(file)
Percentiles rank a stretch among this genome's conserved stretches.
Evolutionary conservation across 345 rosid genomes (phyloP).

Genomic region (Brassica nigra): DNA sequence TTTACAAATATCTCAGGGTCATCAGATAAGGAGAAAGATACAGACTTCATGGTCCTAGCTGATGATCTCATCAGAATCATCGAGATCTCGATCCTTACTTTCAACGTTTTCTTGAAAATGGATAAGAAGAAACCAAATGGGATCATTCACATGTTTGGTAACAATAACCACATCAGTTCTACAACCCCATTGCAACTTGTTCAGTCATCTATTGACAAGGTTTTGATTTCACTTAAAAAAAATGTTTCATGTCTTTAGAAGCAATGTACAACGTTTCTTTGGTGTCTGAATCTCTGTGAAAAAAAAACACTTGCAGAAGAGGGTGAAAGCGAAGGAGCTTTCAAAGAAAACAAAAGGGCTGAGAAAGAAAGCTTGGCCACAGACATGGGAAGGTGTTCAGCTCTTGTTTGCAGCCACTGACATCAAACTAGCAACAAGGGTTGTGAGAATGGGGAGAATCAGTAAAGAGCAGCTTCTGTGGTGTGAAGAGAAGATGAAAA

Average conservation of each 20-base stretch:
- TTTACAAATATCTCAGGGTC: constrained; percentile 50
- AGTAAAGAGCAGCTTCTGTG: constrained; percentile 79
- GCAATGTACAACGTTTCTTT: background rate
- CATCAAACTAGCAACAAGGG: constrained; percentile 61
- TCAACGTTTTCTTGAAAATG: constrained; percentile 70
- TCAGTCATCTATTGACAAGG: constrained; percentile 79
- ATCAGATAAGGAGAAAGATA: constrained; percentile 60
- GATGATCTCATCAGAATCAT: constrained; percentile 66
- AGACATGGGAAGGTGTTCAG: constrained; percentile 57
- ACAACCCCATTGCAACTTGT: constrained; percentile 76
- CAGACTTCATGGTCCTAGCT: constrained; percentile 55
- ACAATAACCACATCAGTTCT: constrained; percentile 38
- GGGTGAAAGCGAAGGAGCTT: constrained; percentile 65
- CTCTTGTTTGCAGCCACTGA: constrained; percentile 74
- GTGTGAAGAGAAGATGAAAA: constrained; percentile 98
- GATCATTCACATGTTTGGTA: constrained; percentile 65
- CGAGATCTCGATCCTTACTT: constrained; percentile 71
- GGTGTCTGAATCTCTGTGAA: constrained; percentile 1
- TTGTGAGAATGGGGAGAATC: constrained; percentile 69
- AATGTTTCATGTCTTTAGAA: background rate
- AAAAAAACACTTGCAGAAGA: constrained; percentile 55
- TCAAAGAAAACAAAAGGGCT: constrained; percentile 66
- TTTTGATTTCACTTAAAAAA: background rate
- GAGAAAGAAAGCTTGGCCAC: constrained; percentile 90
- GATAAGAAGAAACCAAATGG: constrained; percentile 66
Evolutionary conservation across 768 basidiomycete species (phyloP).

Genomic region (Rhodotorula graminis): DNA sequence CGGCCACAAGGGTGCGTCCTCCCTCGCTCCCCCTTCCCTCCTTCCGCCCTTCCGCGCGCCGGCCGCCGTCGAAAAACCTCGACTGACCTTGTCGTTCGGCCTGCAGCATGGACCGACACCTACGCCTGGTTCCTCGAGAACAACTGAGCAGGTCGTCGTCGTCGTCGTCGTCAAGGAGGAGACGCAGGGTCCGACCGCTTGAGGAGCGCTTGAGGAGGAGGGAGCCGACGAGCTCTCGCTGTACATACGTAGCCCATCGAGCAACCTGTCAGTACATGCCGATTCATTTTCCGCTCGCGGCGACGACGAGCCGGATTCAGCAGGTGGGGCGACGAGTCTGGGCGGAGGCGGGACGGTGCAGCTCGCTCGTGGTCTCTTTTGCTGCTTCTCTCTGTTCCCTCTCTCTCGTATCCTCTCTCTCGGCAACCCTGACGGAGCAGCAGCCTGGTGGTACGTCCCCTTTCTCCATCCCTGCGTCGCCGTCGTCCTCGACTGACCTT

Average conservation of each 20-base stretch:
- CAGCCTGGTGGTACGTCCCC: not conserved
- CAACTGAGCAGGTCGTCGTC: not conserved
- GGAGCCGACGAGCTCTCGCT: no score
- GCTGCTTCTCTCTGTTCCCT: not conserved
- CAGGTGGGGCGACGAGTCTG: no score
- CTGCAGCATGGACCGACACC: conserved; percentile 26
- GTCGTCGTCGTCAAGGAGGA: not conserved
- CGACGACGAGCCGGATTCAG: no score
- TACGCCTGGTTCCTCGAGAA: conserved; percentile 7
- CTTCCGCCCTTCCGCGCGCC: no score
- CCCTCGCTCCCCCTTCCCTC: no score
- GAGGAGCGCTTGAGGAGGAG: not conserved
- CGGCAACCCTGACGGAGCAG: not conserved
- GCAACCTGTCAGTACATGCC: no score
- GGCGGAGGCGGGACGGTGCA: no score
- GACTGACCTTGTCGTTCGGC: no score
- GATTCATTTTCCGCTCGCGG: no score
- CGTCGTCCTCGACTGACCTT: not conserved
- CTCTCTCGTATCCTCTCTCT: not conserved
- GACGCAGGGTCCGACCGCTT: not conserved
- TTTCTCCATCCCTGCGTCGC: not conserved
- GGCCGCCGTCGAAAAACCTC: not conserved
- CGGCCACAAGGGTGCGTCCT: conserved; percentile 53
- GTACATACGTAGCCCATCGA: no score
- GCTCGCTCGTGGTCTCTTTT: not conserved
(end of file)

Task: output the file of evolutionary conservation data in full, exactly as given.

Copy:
Percentiles rank a stretch among this genome's conserved stretches.
Evolutionary conservation across 345 rosid genomes (phyloP).

Genomic region (Brassica nigra): DNA sequence TTTACAAATATCTCAGGGTCATCAGATAAGGAGAAAGATACAGACTTCATGGTCCTAGCTGATGATCTCATCAGAATCATCGAGATCTCGATCCTTACTTTCAACGTTTTCTTGAAAATGGATAAGAAGAAACCAAATGGGATCATTCACATGTTTGGTAACAATAACCACATCAGTTCTACAACCCCATTGCAACTTGTTCAGTCATCTATTGACAAGGTTTTGATTTCACTTAAAAAAAATGTTTCATGTCTTTAGAAGCAATGTACAACGTTTCTTTGGTGTCTGAATCTCTGTGAAAAAAAAACACTTGCAGAAGAGGGTGAAAGCGAAGGAGCTTTCAAAGAAAACAAAAGGGCTGAGAAAGAAAGCTTGGCCACAGACATGGGAAGGTGTTCAGCTCTTGTTTGCAGCCACTGACATCAAACTAGCAACAAGGGTTGTGAGAATGGGGAGAATCAGTAAAGAGCAGCTTCTGTGGTGTGAAGAGAAGATGAAAA

Average conservation of each 20-base stretch:
- TTTACAAATATCTCAGGGTC: constrained; percentile 50
- AGTAAAGAGCAGCTTCTGTG: constrained; percentile 79
- GCAATGTACAACGTTTCTTT: background rate
- CATCAAACTAGCAACAAGGG: constrained; percentile 61
- TCAACGTTTTCTTGAAAATG: constrained; percentile 70
- TCAGTCATCTATTGACAAGG: constrained; percentile 79
- ATCAGATAAGGAGAAAGATA: constrained; percentile 60
- GATGATCTCATCAGAATCAT: constrained; percentile 66
- AGACATGGGAAGGTGTTCAG: constrained; percentile 57
- ACAACCCCATTGCAACTTGT: constrained; percentile 76
- CAGACTTCATGGTCCTAGCT: constrained; percentile 55
- ACAATAACCACATCAGTTCT: constrained; percentile 38
- GGGTGAAAGCGAAGGAGCTT: constrained; percentile 65
- CTCTTGTTTGCAGCCACTGA: constrained; percentile 74
- GTGTGAAGAGAAGATGAAAA: constrained; percentile 98
- GATCATTCACATGTTTGGTA: constrained; percentile 65
- CGAGATCTCGATCCTTACTT: constrained; percentile 71
- GGTGTCTGAATCTCTGTGAA: constrained; percentile 1
- TTGTGAGAATGGGGAGAATC: constrained; percentile 69
- AATGTTTCATGTCTTTAGAA: background rate
- AAAAAAACACTTGCAGAAGA: constrained; percentile 55
- TCAAAGAAAACAAAAGGGCT: constrained; percentile 66
- TTTTGATTTCACTTAAAAAA: background rate
- GAGAAAGAAAGCTTGGCCAC: constrained; percentile 90
- GATAAGAAGAAACCAAATGG: constrained; percentile 66
Evolutionary conservation across 768 basidiomycete species (phyloP).

Genomic region (Rhodotorula graminis): DNA sequence CGGCCACAAGGGTGCGTCCTCCCTCGCTCCCCCTTCCCTCCTTCCGCCCTTCCGCGCGCCGGCCGCCGTCGAAAAACCTCGACTGACCTTGTCGTTCGGCCTGCAGCATGGACCGACACCTACGCCTGGTTCCTCGAGAACAACTGAGCAGGTCGTCGTCGTCGTCGTCGTCAAGGAGGAGACGCAGGGTCCGACCGCTTGAGGAGCGCTTGAGGAGGAGGGAGCCGACGAGCTCTCGCTGTACATACGTAGCCCATCGAGCAACCTGTCAGTACATGCCGATTCATTTTCCGCTCGCGGCGACGACGAGCCGGATTCAGCAGGTGGGGCGACGAGTCTGGGCGGAGGCGGGACGGTGCAGCTCGCTCGTGGTCTCTTTTGCTGCTTCTCTCTGTTCCCTCTCTCTCGTATCCTCTCTCTCGGCAACCCTGACGGAGCAGCAGCCTGGTGGTACGTCCCCTTTCTCCATCCCTGCGTCGCCGTCGTCCTCGACTGACCTT

Average conservation of each 20-base stretch:
- CAGCCTGGTGGTACGTCCCC: not conserved
- CAACTGAGCAGGTCGTCGTC: not conserved
- GGAGCCGACGAGCTCTCGCT: no score
- GCTGCTTCTCTCTGTTCCCT: not conserved
- CAGGTGGGGCGACGAGTCTG: no score
- CTGCAGCATGGACCGACACC: conserved; percentile 26
- GTCGTCGTCGTCAAGGAGGA: not conserved
- CGACGACGAGCCGGATTCAG: no score
- TACGCCTGGTTCCTCGAGAA: conserved; percentile 7
- CTTCCGCCCTTCCGCGCGCC: no score
- CCCTCGCTCCCCCTTCCCTC: no score
- GAGGAGCGCTTGAGGAGGAG: not conserved
- CGGCAACCCTGACGGAGCAG: not conserved
- GCAACCTGTCAGTACATGCC: no score
- GGCGGAGGCGGGACGGTGCA: no score
- GACTGACCTTGTCGTTCGGC: no score
- GATTCATTTTCCGCTCGCGG: no score
- CGTCGTCCTCGACTGACCTT: not conserved
- CTCTCTCGTATCCTCTCTCT: not conserved
- GACGCAGGGTCCGACCGCTT: not conserved
- TTTCTCCATCCCTGCGTCGC: not conserved
- GGCCGCCGTCGAAAAACCTC: not conserved
- CGGCCACAAGGGTGCGTCCT: conserved; percentile 53
- GTACATACGTAGCCCATCGA: no score
- GCTCGCTCGTGGTCTCTTTT: not conserved